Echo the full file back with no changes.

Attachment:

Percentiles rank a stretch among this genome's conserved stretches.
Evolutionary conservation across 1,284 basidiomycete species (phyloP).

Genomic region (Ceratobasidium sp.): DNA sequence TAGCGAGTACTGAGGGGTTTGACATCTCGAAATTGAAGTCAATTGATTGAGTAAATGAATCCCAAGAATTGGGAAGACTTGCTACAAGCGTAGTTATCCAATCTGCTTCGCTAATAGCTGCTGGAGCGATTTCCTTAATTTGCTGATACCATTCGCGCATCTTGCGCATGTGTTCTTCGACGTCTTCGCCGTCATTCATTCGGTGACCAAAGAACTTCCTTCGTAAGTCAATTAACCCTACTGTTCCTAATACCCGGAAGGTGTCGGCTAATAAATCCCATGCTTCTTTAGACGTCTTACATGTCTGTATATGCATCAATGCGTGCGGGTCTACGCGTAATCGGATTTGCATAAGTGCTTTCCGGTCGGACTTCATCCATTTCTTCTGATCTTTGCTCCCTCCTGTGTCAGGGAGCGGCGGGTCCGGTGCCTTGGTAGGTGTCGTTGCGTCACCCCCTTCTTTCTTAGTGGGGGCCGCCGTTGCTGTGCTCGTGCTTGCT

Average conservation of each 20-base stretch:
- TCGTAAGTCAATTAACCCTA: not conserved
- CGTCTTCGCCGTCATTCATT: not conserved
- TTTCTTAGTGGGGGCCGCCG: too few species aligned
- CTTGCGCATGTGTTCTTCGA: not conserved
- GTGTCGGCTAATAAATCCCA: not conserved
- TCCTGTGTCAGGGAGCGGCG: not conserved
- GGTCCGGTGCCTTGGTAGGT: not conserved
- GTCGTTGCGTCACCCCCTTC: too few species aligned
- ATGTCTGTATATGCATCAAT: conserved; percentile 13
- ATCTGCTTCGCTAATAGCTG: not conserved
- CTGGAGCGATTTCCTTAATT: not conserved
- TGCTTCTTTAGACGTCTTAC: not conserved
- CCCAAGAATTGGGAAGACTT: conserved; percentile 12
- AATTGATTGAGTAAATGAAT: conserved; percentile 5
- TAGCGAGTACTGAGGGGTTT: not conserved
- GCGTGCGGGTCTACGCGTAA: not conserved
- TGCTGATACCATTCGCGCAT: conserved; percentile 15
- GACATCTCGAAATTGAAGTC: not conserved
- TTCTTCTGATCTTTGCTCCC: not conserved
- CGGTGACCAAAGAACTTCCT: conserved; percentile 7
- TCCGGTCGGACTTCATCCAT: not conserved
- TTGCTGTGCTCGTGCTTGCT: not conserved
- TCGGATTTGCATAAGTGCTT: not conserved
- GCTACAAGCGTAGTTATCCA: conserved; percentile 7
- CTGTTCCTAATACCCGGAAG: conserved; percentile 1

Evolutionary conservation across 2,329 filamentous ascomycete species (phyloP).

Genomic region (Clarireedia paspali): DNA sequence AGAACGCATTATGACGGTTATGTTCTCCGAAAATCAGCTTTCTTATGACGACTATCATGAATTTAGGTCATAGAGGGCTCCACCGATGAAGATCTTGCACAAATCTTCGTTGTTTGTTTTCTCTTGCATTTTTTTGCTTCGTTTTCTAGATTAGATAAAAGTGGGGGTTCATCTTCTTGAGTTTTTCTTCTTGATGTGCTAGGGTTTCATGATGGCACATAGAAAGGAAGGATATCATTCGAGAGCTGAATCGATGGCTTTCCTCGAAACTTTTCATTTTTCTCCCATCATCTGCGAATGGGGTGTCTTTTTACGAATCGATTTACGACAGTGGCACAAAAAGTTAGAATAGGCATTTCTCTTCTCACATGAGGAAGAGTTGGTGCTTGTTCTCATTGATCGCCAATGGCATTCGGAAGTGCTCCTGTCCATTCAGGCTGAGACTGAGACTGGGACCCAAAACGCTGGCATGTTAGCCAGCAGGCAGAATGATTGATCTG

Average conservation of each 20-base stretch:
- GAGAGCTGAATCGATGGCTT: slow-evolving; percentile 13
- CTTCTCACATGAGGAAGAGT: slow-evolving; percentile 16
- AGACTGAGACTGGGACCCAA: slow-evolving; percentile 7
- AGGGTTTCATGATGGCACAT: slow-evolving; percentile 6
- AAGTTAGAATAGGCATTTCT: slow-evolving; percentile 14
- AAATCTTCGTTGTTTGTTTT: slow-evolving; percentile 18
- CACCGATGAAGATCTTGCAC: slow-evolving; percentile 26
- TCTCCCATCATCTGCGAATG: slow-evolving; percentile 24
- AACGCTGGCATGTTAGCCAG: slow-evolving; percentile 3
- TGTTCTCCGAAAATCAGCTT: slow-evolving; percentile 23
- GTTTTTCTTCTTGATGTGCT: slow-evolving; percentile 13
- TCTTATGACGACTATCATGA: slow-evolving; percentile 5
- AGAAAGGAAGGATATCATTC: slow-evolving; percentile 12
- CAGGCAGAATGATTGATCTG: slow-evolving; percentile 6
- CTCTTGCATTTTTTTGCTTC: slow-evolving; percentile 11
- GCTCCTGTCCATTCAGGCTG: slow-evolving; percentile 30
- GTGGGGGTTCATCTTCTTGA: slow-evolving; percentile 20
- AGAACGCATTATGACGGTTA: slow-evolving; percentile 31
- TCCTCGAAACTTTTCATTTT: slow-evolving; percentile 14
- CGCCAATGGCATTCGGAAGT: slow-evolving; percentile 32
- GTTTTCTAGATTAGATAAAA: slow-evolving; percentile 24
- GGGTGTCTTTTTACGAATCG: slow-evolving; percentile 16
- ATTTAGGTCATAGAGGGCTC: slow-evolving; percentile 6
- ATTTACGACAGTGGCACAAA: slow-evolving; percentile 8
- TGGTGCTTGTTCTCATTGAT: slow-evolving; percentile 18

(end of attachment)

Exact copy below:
Percentiles rank a stretch among this genome's conserved stretches.
Evolutionary conservation across 1,284 basidiomycete species (phyloP).

Genomic region (Ceratobasidium sp.): DNA sequence TAGCGAGTACTGAGGGGTTTGACATCTCGAAATTGAAGTCAATTGATTGAGTAAATGAATCCCAAGAATTGGGAAGACTTGCTACAAGCGTAGTTATCCAATCTGCTTCGCTAATAGCTGCTGGAGCGATTTCCTTAATTTGCTGATACCATTCGCGCATCTTGCGCATGTGTTCTTCGACGTCTTCGCCGTCATTCATTCGGTGACCAAAGAACTTCCTTCGTAAGTCAATTAACCCTACTGTTCCTAATACCCGGAAGGTGTCGGCTAATAAATCCCATGCTTCTTTAGACGTCTTACATGTCTGTATATGCATCAATGCGTGCGGGTCTACGCGTAATCGGATTTGCATAAGTGCTTTCCGGTCGGACTTCATCCATTTCTTCTGATCTTTGCTCCCTCCTGTGTCAGGGAGCGGCGGGTCCGGTGCCTTGGTAGGTGTCGTTGCGTCACCCCCTTCTTTCTTAGTGGGGGCCGCCGTTGCTGTGCTCGTGCTTGCT

Average conservation of each 20-base stretch:
- TCGTAAGTCAATTAACCCTA: not conserved
- CGTCTTCGCCGTCATTCATT: not conserved
- TTTCTTAGTGGGGGCCGCCG: too few species aligned
- CTTGCGCATGTGTTCTTCGA: not conserved
- GTGTCGGCTAATAAATCCCA: not conserved
- TCCTGTGTCAGGGAGCGGCG: not conserved
- GGTCCGGTGCCTTGGTAGGT: not conserved
- GTCGTTGCGTCACCCCCTTC: too few species aligned
- ATGTCTGTATATGCATCAAT: conserved; percentile 13
- ATCTGCTTCGCTAATAGCTG: not conserved
- CTGGAGCGATTTCCTTAATT: not conserved
- TGCTTCTTTAGACGTCTTAC: not conserved
- CCCAAGAATTGGGAAGACTT: conserved; percentile 12
- AATTGATTGAGTAAATGAAT: conserved; percentile 5
- TAGCGAGTACTGAGGGGTTT: not conserved
- GCGTGCGGGTCTACGCGTAA: not conserved
- TGCTGATACCATTCGCGCAT: conserved; percentile 15
- GACATCTCGAAATTGAAGTC: not conserved
- TTCTTCTGATCTTTGCTCCC: not conserved
- CGGTGACCAAAGAACTTCCT: conserved; percentile 7
- TCCGGTCGGACTTCATCCAT: not conserved
- TTGCTGTGCTCGTGCTTGCT: not conserved
- TCGGATTTGCATAAGTGCTT: not conserved
- GCTACAAGCGTAGTTATCCA: conserved; percentile 7
- CTGTTCCTAATACCCGGAAG: conserved; percentile 1

Evolutionary conservation across 2,329 filamentous ascomycete species (phyloP).

Genomic region (Clarireedia paspali): DNA sequence AGAACGCATTATGACGGTTATGTTCTCCGAAAATCAGCTTTCTTATGACGACTATCATGAATTTAGGTCATAGAGGGCTCCACCGATGAAGATCTTGCACAAATCTTCGTTGTTTGTTTTCTCTTGCATTTTTTTGCTTCGTTTTCTAGATTAGATAAAAGTGGGGGTTCATCTTCTTGAGTTTTTCTTCTTGATGTGCTAGGGTTTCATGATGGCACATAGAAAGGAAGGATATCATTCGAGAGCTGAATCGATGGCTTTCCTCGAAACTTTTCATTTTTCTCCCATCATCTGCGAATGGGGTGTCTTTTTACGAATCGATTTACGACAGTGGCACAAAAAGTTAGAATAGGCATTTCTCTTCTCACATGAGGAAGAGTTGGTGCTTGTTCTCATTGATCGCCAATGGCATTCGGAAGTGCTCCTGTCCATTCAGGCTGAGACTGAGACTGGGACCCAAAACGCTGGCATGTTAGCCAGCAGGCAGAATGATTGATCTG

Average conservation of each 20-base stretch:
- GAGAGCTGAATCGATGGCTT: slow-evolving; percentile 13
- CTTCTCACATGAGGAAGAGT: slow-evolving; percentile 16
- AGACTGAGACTGGGACCCAA: slow-evolving; percentile 7
- AGGGTTTCATGATGGCACAT: slow-evolving; percentile 6
- AAGTTAGAATAGGCATTTCT: slow-evolving; percentile 14
- AAATCTTCGTTGTTTGTTTT: slow-evolving; percentile 18
- CACCGATGAAGATCTTGCAC: slow-evolving; percentile 26
- TCTCCCATCATCTGCGAATG: slow-evolving; percentile 24
- AACGCTGGCATGTTAGCCAG: slow-evolving; percentile 3
- TGTTCTCCGAAAATCAGCTT: slow-evolving; percentile 23
- GTTTTTCTTCTTGATGTGCT: slow-evolving; percentile 13
- TCTTATGACGACTATCATGA: slow-evolving; percentile 5
- AGAAAGGAAGGATATCATTC: slow-evolving; percentile 12
- CAGGCAGAATGATTGATCTG: slow-evolving; percentile 6
- CTCTTGCATTTTTTTGCTTC: slow-evolving; percentile 11
- GCTCCTGTCCATTCAGGCTG: slow-evolving; percentile 30
- GTGGGGGTTCATCTTCTTGA: slow-evolving; percentile 20
- AGAACGCATTATGACGGTTA: slow-evolving; percentile 31
- TCCTCGAAACTTTTCATTTT: slow-evolving; percentile 14
- CGCCAATGGCATTCGGAAGT: slow-evolving; percentile 32
- GTTTTCTAGATTAGATAAAA: slow-evolving; percentile 24
- GGGTGTCTTTTTACGAATCG: slow-evolving; percentile 16
- ATTTAGGTCATAGAGGGCTC: slow-evolving; percentile 6
- ATTTACGACAGTGGCACAAA: slow-evolving; percentile 8
- TGGTGCTTGTTCTCATTGAT: slow-evolving; percentile 18